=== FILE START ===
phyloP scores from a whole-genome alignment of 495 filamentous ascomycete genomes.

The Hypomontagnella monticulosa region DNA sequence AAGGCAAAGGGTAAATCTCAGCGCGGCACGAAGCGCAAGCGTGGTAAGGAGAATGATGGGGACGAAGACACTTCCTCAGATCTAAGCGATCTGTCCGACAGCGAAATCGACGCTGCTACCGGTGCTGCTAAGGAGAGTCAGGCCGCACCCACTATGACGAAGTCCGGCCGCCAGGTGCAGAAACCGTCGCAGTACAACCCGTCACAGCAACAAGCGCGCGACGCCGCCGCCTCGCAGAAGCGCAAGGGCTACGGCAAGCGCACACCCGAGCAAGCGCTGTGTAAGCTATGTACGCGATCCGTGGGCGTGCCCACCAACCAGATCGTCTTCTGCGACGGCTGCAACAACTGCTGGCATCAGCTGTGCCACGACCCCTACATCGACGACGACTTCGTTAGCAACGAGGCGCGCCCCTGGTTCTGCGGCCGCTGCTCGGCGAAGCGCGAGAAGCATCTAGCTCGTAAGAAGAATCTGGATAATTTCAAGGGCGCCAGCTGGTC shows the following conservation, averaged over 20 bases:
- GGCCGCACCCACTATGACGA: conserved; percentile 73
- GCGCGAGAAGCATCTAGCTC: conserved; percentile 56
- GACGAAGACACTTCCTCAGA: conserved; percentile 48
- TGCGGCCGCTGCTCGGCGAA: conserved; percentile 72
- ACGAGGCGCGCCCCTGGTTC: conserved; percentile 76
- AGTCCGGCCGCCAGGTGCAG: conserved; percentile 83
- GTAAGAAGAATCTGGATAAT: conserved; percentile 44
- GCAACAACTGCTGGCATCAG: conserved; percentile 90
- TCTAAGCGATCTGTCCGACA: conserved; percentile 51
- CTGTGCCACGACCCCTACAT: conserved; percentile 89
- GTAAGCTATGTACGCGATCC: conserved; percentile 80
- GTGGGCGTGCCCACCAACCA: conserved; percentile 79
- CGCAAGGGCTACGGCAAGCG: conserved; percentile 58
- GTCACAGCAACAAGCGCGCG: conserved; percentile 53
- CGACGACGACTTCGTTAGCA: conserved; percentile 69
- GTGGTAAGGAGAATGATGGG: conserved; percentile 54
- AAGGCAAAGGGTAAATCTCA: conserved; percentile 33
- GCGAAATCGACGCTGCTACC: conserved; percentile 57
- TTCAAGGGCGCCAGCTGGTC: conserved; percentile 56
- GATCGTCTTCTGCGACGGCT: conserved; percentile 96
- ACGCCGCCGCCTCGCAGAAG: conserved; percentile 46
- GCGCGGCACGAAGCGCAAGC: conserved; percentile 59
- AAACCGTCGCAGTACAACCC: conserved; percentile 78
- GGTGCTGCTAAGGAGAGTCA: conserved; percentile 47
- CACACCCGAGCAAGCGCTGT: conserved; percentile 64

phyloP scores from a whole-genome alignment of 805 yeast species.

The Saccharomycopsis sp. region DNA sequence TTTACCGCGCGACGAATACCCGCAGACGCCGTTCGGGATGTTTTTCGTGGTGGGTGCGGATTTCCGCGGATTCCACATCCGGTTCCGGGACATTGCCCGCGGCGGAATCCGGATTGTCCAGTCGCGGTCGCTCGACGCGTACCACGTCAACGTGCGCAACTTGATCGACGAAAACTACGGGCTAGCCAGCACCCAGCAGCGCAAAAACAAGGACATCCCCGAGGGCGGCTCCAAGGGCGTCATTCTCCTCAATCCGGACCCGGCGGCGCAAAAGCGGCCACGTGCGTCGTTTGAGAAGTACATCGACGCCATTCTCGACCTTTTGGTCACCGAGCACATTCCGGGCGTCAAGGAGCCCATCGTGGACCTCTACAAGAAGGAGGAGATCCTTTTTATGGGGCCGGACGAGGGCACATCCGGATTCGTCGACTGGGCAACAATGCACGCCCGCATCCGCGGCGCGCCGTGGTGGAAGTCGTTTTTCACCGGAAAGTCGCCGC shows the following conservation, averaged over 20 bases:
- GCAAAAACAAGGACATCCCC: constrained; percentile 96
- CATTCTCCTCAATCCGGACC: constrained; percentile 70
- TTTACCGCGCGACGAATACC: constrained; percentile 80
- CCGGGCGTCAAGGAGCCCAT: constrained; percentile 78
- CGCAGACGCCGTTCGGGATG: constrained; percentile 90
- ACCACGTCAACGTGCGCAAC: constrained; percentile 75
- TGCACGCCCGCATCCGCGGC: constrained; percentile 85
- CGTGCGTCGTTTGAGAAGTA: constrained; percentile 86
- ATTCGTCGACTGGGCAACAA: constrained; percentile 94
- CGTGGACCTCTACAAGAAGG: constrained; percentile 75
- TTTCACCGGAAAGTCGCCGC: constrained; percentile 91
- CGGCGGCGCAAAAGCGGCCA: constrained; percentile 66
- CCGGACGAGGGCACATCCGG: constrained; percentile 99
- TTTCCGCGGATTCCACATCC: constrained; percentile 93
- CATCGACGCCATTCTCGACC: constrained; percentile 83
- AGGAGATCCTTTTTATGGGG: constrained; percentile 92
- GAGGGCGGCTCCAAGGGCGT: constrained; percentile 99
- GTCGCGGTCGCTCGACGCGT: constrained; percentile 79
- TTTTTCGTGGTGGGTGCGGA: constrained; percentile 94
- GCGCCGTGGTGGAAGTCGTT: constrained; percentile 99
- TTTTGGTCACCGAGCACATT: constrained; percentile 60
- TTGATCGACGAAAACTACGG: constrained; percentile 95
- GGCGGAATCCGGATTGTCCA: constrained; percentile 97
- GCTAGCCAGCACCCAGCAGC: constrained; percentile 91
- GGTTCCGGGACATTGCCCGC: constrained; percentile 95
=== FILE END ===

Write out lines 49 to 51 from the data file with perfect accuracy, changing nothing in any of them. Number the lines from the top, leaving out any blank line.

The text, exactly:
- GCGCCGTGGTGGAAGTCGTT: constrained; percentile 99
- TTTTGGTCACCGAGCACATT: constrained; percentile 60
- TTGATCGACGAAAACTACGG: constrained; percentile 95